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This research briefing deals primarily with the position in England and Wales, with the position in Scotland discussed in section 8. It covers, among other things, the recent launch of a Competition and Markets Authority investigation looking at potential consumer law breaches in will writing (among other things).

Competition and Markets Authority investigation

On 24 July 2023, the Competition and Markets Authority (CMA) launched a new investigation to protect consumers following complaints about unregulated will writing (among other things). The CMA said it had identified various areas of concern involving potential risk to customers and possible breaches of consumer protection law, including, in relation to will writing: misleading advertising, the use of potentially unfair contract terms, and reports of pressure selling and coercion of vulnerable customers.


Regulation of legal services

Some types of legal activities, known as “reserved legal activities”, may be carried out only by regulated “authorised” legal professionals, such as solicitors and barristers. However, other legal advice, including will writing, may be delivered by people (“unauthorised providers”) who are not regulated in the same way. 

Regulation of will writing

There is no sector-specific regulation that covers will writing and no one is legally prevented from offering will writing. A similar service may be offered by regulated legal professionals, such as solicitors; will writers subject to a self-regulatory scheme; and will writers who are not subject to either compulsory or voluntary regulation.

In its 2016 report on the legal services market (PDF), the CMA found three different levels of regulation in will writing:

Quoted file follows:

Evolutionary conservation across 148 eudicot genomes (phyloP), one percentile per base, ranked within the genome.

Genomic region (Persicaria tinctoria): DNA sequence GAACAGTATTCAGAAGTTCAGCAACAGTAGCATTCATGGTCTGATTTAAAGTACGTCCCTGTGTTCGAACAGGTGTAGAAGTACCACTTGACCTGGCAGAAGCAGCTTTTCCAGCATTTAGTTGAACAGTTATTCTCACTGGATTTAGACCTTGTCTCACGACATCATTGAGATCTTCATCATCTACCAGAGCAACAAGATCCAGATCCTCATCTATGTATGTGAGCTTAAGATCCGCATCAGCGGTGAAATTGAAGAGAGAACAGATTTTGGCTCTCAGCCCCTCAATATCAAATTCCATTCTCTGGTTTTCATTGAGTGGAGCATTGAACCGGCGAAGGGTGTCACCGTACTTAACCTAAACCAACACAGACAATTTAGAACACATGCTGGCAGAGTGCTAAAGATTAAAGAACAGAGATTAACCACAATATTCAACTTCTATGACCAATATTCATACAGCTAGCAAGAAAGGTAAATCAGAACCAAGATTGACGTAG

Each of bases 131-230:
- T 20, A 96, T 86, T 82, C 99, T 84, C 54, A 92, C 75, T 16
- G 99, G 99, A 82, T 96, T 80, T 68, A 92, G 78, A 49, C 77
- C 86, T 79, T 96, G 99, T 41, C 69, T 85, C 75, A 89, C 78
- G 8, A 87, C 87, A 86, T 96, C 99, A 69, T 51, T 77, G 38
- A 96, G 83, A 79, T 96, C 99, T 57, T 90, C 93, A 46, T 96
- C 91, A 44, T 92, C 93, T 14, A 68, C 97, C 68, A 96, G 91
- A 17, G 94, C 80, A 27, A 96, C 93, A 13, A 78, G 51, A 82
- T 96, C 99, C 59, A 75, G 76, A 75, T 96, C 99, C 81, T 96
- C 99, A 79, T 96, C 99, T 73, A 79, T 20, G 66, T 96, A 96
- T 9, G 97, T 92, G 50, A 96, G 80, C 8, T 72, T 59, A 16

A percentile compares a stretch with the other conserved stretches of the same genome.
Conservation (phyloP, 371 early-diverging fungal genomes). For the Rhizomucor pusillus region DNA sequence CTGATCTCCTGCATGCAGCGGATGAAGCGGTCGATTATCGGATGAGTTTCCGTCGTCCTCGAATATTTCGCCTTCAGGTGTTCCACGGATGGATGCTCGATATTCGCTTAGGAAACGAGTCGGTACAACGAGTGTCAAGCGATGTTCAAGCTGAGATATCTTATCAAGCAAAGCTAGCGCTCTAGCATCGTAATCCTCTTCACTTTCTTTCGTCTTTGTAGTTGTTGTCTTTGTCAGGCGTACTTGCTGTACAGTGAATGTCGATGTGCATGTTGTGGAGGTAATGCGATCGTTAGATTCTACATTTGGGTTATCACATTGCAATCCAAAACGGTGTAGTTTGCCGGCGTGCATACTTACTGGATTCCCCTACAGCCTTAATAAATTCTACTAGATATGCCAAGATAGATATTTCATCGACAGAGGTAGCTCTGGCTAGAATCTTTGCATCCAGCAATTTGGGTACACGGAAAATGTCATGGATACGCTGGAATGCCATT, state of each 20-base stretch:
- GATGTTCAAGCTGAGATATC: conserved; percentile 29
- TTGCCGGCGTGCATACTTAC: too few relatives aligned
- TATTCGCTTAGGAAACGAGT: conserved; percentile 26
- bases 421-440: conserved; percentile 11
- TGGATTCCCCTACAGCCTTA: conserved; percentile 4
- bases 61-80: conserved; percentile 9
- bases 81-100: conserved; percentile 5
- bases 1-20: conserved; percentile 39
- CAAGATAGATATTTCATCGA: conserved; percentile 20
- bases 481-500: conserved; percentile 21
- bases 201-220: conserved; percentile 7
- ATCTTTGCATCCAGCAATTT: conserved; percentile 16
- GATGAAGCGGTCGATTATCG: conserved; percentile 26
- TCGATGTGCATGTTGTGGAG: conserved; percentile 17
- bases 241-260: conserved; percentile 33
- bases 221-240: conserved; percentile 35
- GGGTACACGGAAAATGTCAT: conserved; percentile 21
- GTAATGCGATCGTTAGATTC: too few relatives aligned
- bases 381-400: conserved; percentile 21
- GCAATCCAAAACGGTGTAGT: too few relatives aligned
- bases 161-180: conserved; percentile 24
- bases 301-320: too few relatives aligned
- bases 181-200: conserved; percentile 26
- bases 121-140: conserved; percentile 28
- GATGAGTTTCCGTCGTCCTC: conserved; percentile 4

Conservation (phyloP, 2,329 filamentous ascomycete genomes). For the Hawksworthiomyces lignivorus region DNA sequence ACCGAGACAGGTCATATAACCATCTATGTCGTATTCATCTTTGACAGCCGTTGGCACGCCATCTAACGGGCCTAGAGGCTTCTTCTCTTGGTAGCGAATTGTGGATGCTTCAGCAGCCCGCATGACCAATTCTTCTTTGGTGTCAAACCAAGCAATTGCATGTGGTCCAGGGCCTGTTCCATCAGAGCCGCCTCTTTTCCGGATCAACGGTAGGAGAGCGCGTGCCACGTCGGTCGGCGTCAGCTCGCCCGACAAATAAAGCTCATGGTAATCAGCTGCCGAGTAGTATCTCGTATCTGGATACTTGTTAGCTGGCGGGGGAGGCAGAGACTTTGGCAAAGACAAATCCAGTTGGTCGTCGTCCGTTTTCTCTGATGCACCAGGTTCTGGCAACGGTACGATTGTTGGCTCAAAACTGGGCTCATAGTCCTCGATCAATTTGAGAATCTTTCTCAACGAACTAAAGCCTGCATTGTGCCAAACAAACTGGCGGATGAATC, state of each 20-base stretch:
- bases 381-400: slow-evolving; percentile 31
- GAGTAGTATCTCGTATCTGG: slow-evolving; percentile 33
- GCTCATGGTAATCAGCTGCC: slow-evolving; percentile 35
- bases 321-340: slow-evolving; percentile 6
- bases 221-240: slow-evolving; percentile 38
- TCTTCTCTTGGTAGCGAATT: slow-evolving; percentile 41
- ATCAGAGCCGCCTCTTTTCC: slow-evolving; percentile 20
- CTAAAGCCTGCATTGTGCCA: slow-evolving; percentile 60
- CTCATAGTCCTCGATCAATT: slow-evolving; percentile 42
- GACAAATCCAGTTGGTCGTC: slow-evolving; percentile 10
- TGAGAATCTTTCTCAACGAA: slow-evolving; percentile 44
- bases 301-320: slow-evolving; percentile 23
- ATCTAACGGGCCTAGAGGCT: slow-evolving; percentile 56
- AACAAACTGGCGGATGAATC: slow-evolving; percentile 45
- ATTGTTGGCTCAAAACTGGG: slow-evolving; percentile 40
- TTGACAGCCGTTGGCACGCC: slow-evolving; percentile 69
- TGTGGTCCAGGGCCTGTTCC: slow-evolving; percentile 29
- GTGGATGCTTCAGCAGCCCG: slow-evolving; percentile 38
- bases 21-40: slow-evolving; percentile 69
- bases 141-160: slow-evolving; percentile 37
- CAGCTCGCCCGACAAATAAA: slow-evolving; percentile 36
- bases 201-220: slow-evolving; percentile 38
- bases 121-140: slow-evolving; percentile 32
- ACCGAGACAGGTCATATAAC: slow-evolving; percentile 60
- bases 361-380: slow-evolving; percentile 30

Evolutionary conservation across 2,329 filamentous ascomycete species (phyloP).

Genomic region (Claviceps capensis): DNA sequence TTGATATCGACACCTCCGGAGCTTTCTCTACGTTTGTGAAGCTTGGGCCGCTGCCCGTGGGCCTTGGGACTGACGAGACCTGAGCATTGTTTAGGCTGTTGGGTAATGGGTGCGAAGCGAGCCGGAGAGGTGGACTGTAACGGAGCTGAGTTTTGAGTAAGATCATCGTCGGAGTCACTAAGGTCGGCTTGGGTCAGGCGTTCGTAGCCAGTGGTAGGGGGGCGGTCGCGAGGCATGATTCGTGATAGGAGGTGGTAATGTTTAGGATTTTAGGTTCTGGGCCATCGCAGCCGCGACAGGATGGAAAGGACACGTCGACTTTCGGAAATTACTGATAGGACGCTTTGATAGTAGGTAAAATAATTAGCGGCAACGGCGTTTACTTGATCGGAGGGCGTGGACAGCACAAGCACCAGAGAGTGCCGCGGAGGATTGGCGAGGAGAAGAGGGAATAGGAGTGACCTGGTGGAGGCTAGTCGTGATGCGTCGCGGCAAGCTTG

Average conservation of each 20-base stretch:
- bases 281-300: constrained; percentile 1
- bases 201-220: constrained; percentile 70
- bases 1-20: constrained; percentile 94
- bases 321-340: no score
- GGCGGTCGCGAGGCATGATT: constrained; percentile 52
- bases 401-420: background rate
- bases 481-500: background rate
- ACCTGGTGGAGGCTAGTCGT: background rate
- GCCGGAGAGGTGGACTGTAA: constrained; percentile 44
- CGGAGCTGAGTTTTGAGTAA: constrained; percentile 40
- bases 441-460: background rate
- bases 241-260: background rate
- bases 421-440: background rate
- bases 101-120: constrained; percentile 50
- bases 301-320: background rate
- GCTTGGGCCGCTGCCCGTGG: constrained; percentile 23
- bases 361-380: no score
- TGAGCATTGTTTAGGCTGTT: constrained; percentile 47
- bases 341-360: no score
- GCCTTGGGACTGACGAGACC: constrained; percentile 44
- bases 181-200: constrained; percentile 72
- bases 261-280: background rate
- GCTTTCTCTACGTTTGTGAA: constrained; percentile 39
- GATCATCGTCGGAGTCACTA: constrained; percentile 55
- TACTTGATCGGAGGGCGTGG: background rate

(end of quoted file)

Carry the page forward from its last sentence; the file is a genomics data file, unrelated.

• at a minimum level, all providers are subject to general consumer law
  • regulated legal professionals (“authorised providers”) are covered by their wider professional regulation and are subject to additional requirements intended to protect consumers
  • the CMA noted that around half of unauthorised providers had signed up to be regulated by voluntary bodies, such as the Society of Will Writers and the Institute of Professional Willwriters, which have similar requirements to those of regulated legal professionals – the CMA also considered the effectiveness of self-regulation.

Arguments for and against regulation of will writing

Arguments have been advanced both for and against regulating will writing, based on the need for consumer protection on the one hand, and the cost, burden and effectiveness of regulation on the other.

For example, a problem with a will may not come to light until the testator (person making the will) dies, which may be many years after the will was written. If there is a problem, the redress (if any) available may be dependent on who wrote the will, and those involved may not have anticipated this. 

However, following a call for evidence on the legal services regulatory framework, in 2014 the Coalition Government said it was keen to reduce burdens on legal service practitioners, and to ensure the growth of a liberalised and competitive legal services market (PDF). It said it must ensure that “regulation is appropriate, proportionate, and thereby protecting consumers and the wider public interest”.